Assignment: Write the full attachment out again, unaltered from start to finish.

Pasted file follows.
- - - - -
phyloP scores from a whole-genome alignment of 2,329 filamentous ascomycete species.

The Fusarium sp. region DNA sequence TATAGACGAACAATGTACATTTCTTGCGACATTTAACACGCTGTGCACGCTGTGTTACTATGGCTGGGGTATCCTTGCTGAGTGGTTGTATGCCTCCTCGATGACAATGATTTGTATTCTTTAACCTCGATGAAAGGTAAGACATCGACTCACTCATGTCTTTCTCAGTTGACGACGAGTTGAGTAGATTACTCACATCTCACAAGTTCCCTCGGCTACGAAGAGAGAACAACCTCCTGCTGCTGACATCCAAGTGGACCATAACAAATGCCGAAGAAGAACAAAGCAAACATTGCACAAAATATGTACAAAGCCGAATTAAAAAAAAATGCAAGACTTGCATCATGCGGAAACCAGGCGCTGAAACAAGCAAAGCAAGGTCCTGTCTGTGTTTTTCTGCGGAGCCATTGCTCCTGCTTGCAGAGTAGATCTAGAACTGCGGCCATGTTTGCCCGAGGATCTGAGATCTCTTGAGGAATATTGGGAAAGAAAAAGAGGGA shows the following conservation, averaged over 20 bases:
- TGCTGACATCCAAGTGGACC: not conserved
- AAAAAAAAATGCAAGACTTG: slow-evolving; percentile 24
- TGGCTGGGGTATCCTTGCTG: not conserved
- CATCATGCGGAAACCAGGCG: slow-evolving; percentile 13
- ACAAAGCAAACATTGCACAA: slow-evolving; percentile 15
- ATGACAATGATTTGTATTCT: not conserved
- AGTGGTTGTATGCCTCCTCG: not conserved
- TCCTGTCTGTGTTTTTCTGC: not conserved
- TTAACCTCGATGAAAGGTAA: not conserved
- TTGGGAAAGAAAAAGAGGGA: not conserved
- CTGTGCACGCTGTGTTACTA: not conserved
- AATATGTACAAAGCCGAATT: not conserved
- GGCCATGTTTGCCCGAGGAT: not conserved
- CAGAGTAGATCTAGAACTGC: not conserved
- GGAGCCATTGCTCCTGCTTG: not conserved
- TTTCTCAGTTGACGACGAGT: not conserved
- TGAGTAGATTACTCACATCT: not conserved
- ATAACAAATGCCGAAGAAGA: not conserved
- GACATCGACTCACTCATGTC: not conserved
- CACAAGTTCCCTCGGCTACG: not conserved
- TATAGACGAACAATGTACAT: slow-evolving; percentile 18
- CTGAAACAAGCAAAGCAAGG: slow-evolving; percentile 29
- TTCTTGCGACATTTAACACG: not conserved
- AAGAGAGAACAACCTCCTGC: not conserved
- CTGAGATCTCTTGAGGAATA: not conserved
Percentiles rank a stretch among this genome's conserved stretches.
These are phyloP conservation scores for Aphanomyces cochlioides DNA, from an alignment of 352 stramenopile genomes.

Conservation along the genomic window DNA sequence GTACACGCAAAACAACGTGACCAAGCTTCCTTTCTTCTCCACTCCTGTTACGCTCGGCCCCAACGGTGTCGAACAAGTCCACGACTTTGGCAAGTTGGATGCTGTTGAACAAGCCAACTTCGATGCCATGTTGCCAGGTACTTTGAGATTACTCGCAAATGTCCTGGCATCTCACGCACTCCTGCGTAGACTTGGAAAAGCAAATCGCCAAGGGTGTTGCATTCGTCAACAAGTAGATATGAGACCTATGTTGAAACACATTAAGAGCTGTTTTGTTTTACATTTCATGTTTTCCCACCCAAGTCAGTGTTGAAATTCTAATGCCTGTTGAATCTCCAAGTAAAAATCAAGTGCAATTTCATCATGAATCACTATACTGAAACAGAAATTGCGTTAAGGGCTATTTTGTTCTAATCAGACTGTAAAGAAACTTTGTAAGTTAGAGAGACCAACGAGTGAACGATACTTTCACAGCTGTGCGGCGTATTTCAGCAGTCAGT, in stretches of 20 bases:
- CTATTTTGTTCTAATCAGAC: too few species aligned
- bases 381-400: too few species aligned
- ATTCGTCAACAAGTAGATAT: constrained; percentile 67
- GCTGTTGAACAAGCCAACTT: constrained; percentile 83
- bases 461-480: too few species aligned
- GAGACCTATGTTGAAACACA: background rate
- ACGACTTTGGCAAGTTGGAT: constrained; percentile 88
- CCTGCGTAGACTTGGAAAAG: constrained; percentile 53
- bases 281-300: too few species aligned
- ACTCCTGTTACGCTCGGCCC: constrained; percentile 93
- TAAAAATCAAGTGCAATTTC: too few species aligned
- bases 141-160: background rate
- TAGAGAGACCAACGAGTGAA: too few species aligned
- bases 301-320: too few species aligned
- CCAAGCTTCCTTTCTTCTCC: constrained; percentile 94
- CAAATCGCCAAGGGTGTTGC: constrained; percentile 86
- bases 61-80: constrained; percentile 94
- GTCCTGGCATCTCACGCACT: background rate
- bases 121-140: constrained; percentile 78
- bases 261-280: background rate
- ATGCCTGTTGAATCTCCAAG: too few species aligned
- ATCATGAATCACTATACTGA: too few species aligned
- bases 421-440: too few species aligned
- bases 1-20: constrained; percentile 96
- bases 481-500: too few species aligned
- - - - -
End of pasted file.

phyloP scores from a whole-genome alignment of 2,329 filamentous ascomycete species.

The Fusarium sp. region DNA sequence TATAGACGAACAATGTACATTTCTTGCGACATTTAACACGCTGTGCACGCTGTGTTACTATGGCTGGGGTATCCTTGCTGAGTGGTTGTATGCCTCCTCGATGACAATGATTTGTATTCTTTAACCTCGATGAAAGGTAAGACATCGACTCACTCATGTCTTTCTCAGTTGACGACGAGTTGAGTAGATTACTCACATCTCACAAGTTCCCTCGGCTACGAAGAGAGAACAACCTCCTGCTGCTGACATCCAAGTGGACCATAACAAATGCCGAAGAAGAACAAAGCAAACATTGCACAAAATATGTACAAAGCCGAATTAAAAAAAAATGCAAGACTTGCATCATGCGGAAACCAGGCGCTGAAACAAGCAAAGCAAGGTCCTGTCTGTGTTTTTCTGCGGAGCCATTGCTCCTGCTTGCAGAGTAGATCTAGAACTGCGGCCATGTTTGCCCGAGGATCTGAGATCTCTTGAGGAATATTGGGAAAGAAAAAGAGGGA shows the following conservation, averaged over 20 bases:
- TGCTGACATCCAAGTGGACC: not conserved
- AAAAAAAAATGCAAGACTTG: slow-evolving; percentile 24
- TGGCTGGGGTATCCTTGCTG: not conserved
- CATCATGCGGAAACCAGGCG: slow-evolving; percentile 13
- ACAAAGCAAACATTGCACAA: slow-evolving; percentile 15
- ATGACAATGATTTGTATTCT: not conserved
- AGTGGTTGTATGCCTCCTCG: not conserved
- TCCTGTCTGTGTTTTTCTGC: not conserved
- TTAACCTCGATGAAAGGTAA: not conserved
- TTGGGAAAGAAAAAGAGGGA: not conserved
- CTGTGCACGCTGTGTTACTA: not conserved
- AATATGTACAAAGCCGAATT: not conserved
- GGCCATGTTTGCCCGAGGAT: not conserved
- CAGAGTAGATCTAGAACTGC: not conserved
- GGAGCCATTGCTCCTGCTTG: not conserved
- TTTCTCAGTTGACGACGAGT: not conserved
- TGAGTAGATTACTCACATCT: not conserved
- ATAACAAATGCCGAAGAAGA: not conserved
- GACATCGACTCACTCATGTC: not conserved
- CACAAGTTCCCTCGGCTACG: not conserved
- TATAGACGAACAATGTACAT: slow-evolving; percentile 18
- CTGAAACAAGCAAAGCAAGG: slow-evolving; percentile 29
- TTCTTGCGACATTTAACACG: not conserved
- AAGAGAGAACAACCTCCTGC: not conserved
- CTGAGATCTCTTGAGGAATA: not conserved
Percentiles rank a stretch among this genome's conserved stretches.
These are phyloP conservation scores for Aphanomyces cochlioides DNA, from an alignment of 352 stramenopile genomes.

Conservation along the genomic window DNA sequence GTACACGCAAAACAACGTGACCAAGCTTCCTTTCTTCTCCACTCCTGTTACGCTCGGCCCCAACGGTGTCGAACAAGTCCACGACTTTGGCAAGTTGGATGCTGTTGAACAAGCCAACTTCGATGCCATGTTGCCAGGTACTTTGAGATTACTCGCAAATGTCCTGGCATCTCACGCACTCCTGCGTAGACTTGGAAAAGCAAATCGCCAAGGGTGTTGCATTCGTCAACAAGTAGATATGAGACCTATGTTGAAACACATTAAGAGCTGTTTTGTTTTACATTTCATGTTTTCCCACCCAAGTCAGTGTTGAAATTCTAATGCCTGTTGAATCTCCAAGTAAAAATCAAGTGCAATTTCATCATGAATCACTATACTGAAACAGAAATTGCGTTAAGGGCTATTTTGTTCTAATCAGACTGTAAAGAAACTTTGTAAGTTAGAGAGACCAACGAGTGAACGATACTTTCACAGCTGTGCGGCGTATTTCAGCAGTCAGT, in stretches of 20 bases:
- CTATTTTGTTCTAATCAGAC: too few species aligned
- bases 381-400: too few species aligned
- ATTCGTCAACAAGTAGATAT: constrained; percentile 67
- GCTGTTGAACAAGCCAACTT: constrained; percentile 83
- bases 461-480: too few species aligned
- GAGACCTATGTTGAAACACA: background rate
- ACGACTTTGGCAAGTTGGAT: constrained; percentile 88
- CCTGCGTAGACTTGGAAAAG: constrained; percentile 53
- bases 281-300: too few species aligned
- ACTCCTGTTACGCTCGGCCC: constrained; percentile 93
- TAAAAATCAAGTGCAATTTC: too few species aligned
- bases 141-160: background rate
- TAGAGAGACCAACGAGTGAA: too few species aligned
- bases 301-320: too few species aligned
- CCAAGCTTCCTTTCTTCTCC: constrained; percentile 94
- CAAATCGCCAAGGGTGTTGC: constrained; percentile 86
- bases 61-80: constrained; percentile 94
- GTCCTGGCATCTCACGCACT: background rate
- bases 121-140: constrained; percentile 78
- bases 261-280: background rate
- ATGCCTGTTGAATCTCCAAG: too few species aligned
- ATCATGAATCACTATACTGA: too few species aligned
- bases 421-440: too few species aligned
- bases 1-20: constrained; percentile 96
- bases 481-500: too few species aligned